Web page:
Yet, my whole life has changed as we create a new life in a new place. I’ve done pretty good considering I’m change-resistant (please don’t verify this with Mad Dog, let me hold on to this one, tiny little dream). However, if you are reading this Mad Dog, please stop sending workers of various sorts to my house. Even if just for a day.
Is that too much to ask?
I already know the answer. But, for the sake of writing the rest of the post, let me have this other, tiny little dream of a day with no strangers in my home. At least let it live on for a little while.
See? Doesn’t that feel better?
Everything is good. Everything will be fine. I’m just the slowest to adapt to new surroundings compared to everyone else in my house.
I wouldn’t want it any other way.
Even Max, who is my own version of a superhero disguised as a shih-tzu, is adjusting seamlessly. His only complaint is that I am too busy for the amount of daily snuggles he requires. There has been some crying and whining, ok, so it’s mostly my own, but, still, he follows me valiantly. His 15-year-old self has navigated boxes and new-to-him corners with an unrelenting persistence to keep me in sight.
I wish everyone had a Max.
If they did, his kind of devoted love would fix us all.
I don’t know how long Max will call the Lone Star state his home, but I will be grateful for every day that he does.
This summer has me so overwhelmed with change that I feel like part of me has shut down to cope. I am operating more in logic and less in feeling.
The feelings will have to come later.
Before we knew we were moving to a new state, we signed Full Speed up for a three-week academic class held on a college campus. Even then, while I was thrilled for him to have this unique opportunity, I was not particularly happy about him being away for three weeks. Throw some travel and our family changing addresses into the mix and I am surprised I am still standing.
The most unsettling part of this process with Full Speed was how extremely collegiate it all felt. We had to make sure he had linens and towels. He also needed shower shoes and a caddy for supplies to be used in the dorm showers.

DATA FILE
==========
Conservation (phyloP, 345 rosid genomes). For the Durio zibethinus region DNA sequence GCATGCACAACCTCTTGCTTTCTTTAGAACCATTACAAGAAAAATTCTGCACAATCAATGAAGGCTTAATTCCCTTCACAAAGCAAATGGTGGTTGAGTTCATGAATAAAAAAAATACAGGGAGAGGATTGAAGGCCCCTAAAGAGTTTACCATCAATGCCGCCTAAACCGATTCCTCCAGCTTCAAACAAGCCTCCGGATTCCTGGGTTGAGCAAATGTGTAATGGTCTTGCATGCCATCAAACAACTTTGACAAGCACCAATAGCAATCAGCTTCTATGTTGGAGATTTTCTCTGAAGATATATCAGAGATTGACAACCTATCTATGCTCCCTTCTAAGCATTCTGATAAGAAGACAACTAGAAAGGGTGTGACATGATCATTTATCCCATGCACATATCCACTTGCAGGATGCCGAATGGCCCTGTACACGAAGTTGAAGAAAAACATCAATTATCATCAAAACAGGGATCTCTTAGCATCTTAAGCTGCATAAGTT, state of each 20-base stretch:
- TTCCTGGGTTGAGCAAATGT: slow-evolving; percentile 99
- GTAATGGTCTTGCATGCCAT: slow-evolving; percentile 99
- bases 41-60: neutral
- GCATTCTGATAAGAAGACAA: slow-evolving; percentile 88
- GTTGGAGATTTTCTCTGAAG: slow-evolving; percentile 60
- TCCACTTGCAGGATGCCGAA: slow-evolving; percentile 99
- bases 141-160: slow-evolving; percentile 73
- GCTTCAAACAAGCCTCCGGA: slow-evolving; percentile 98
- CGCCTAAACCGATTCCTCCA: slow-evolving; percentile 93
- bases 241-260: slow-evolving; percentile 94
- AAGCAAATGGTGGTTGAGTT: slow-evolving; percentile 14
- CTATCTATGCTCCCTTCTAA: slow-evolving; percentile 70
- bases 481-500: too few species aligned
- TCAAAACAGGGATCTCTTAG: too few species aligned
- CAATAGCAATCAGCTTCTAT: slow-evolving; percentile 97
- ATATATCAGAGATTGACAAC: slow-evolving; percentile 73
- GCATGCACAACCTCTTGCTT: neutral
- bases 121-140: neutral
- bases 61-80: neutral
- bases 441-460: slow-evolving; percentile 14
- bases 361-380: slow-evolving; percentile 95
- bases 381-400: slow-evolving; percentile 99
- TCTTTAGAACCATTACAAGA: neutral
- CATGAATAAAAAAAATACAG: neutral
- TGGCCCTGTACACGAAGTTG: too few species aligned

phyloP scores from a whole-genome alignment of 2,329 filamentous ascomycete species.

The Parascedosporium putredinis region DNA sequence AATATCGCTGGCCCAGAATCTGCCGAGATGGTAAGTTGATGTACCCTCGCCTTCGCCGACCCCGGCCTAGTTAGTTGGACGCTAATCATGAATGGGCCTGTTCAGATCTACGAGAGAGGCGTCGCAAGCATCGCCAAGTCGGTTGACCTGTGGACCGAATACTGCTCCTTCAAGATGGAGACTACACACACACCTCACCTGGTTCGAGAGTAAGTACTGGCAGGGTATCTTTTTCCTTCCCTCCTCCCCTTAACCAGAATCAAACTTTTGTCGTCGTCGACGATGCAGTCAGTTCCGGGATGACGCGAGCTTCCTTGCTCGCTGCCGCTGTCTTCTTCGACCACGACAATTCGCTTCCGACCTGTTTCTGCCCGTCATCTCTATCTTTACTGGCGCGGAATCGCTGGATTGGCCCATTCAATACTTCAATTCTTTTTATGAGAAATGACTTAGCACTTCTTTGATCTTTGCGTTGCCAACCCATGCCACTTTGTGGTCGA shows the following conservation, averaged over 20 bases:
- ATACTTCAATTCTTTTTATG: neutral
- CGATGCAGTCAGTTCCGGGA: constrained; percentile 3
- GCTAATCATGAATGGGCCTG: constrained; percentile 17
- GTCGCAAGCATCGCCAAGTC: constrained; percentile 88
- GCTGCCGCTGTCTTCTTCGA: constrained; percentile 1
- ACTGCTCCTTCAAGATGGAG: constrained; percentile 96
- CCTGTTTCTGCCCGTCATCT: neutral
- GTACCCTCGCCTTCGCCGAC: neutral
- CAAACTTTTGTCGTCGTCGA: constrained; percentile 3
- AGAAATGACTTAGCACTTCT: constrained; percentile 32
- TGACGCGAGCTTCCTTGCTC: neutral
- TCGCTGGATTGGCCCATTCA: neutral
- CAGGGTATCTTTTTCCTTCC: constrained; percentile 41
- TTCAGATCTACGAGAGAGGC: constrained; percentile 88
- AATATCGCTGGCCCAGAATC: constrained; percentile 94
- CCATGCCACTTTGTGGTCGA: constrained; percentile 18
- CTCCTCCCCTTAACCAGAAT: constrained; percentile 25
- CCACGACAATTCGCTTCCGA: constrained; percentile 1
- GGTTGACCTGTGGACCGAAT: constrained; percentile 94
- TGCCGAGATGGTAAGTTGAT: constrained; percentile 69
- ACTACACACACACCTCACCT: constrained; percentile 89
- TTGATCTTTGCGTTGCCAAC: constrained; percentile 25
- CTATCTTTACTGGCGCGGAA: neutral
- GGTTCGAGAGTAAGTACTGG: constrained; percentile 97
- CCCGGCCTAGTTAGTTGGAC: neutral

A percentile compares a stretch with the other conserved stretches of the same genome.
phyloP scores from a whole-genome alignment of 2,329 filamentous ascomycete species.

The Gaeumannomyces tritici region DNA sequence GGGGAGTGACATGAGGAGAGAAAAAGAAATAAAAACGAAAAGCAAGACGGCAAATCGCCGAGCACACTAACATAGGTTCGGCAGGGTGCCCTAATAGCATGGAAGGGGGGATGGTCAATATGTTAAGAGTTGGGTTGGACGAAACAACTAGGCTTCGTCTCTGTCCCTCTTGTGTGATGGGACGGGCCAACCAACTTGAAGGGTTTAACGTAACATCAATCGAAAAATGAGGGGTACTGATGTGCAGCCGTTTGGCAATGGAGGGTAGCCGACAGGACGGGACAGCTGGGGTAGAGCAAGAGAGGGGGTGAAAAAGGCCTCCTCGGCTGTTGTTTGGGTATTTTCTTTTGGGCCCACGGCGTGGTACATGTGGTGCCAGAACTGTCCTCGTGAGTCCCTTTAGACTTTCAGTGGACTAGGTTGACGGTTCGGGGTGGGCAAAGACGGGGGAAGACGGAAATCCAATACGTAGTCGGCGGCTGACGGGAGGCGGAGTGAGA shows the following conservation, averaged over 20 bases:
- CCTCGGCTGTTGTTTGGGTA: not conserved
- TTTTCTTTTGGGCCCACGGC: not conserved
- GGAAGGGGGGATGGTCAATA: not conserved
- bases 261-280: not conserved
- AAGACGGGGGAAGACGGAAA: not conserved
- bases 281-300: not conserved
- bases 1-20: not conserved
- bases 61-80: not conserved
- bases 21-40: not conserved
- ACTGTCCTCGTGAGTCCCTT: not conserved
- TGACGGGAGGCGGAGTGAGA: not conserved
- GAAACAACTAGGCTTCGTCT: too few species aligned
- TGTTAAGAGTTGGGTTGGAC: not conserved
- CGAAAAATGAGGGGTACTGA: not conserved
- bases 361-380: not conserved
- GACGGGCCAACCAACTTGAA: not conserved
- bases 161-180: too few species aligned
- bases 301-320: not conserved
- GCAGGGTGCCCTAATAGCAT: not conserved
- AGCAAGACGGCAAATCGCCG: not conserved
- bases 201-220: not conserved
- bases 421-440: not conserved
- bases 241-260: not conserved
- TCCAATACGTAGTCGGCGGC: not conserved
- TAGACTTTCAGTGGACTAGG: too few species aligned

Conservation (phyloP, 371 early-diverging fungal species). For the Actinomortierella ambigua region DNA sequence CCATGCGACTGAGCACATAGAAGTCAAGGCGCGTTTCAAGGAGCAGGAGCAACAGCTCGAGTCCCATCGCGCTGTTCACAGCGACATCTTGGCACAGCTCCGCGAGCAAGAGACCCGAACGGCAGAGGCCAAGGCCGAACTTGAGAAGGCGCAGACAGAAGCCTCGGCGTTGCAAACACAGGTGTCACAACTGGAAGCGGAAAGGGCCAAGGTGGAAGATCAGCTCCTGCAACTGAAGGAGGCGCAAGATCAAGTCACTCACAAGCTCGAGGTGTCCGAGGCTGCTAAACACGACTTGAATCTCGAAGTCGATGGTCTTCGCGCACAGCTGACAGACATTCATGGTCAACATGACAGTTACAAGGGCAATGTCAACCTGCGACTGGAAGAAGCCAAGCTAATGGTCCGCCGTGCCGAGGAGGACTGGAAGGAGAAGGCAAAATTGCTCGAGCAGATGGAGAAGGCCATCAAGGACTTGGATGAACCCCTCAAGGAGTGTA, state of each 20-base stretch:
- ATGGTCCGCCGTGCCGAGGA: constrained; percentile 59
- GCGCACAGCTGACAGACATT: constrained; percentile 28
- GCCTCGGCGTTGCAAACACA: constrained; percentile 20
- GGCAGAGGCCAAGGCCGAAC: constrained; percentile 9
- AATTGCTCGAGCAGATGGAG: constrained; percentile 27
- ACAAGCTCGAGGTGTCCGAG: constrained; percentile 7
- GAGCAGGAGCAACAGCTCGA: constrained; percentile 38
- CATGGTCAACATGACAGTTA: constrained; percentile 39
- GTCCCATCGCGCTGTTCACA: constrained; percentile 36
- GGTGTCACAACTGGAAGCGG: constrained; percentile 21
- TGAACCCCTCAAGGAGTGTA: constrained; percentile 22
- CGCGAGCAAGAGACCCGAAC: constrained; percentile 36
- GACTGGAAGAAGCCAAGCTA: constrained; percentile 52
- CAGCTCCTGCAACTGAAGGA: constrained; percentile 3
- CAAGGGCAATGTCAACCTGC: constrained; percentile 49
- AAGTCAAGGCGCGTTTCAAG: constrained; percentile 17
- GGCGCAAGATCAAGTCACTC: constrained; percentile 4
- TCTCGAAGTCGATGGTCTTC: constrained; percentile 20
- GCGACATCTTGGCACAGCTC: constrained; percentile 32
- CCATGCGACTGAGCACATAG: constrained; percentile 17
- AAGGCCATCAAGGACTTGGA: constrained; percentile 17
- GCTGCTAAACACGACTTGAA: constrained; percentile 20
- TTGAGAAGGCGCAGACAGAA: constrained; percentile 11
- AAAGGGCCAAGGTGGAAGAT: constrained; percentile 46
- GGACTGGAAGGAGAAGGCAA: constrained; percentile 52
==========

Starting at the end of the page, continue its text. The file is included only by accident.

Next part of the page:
Once we arrived at his dorm, it continued to take on a surreal quality. A feeling of yes, he is only thirteen, and yes, he will return home, but also a feeling of what our future without Full Speed may look like.
It’s not great, folks. Not great at all.
The positive is we obviously love our kid and should be grateful that we are missing him.
It would be rather telling if we broke out the bubbly and celebrated his departure with a joyful clink of glasses. There was no toasting. Only a sinking sensation that Full Speed is well on his way to carving out his own life.
I cannot tell you the willpower it took to not cry when we left him at his dorm. I held it together. I don’t know how, but I did.
My goal is to stay focused on the present moment and be mindful of what will feel supportive to him in terms of how much I communicate with him.
Unfortunately, him live-streaming his day to my phone is not an option.
Weird, I know.
Instead, I sense he is consumed by new routines, meeting new people and mastering the intensive curriculum ahead.
Texting his mom should not be a priority.
I get it.
I don’t have to like it, but I get it.
I have always known that my children have never really been mine. The most ‘ownership’ I can claim over them has maybe been the nine months I carried them. Once they arrived in the world it has been my one of my greatest honors to walk along beside them as I do my best to let them go.
Now, more so than ever before, it is time for Full Speed to walk ahead alone.
I love you, Full Speed. I am so proud to be your mom.
May this opportunity open your eyes to the infinite possibilities of life.
And remember, I am only a phone call away.
You’ve got this.
For the record, I can neither confirm or deny if T.Puzzle is missing Full Speed.
Ok, I lied.
I can confirm he totally does though he would never say it out loud.
And, I thank my lucky stars to have this one-on-one time with him.
By the time the boys and I met our friends at a local restaurant, it was well past lunchtime. My friend and I took advantage of the post-lunch lull and asked to be seated in separate booths from our small gang of boys (she has three all around my boys’ ages).
We were hoping to have some quiet conversation and allow our guys the independence to order by themselves. We had no illusions about the process. We were fine with burgers and fries for all.
Later, when we were home. The boys cracked up over how long it took all of them to order. But, they did it.
T.Puzzle was particularly amused when two of his friends ordered their burgers ‘well-done’. Through the years we always have coached him to choose ‘medium’.
“Why do you think this is so funny, T.Puzzle? Some people happen to prefer their meat to be cooked all the way through,” I said.
“Oh! I thought they were telling the waiter to let the cook know they wanted their burger to be good or else.”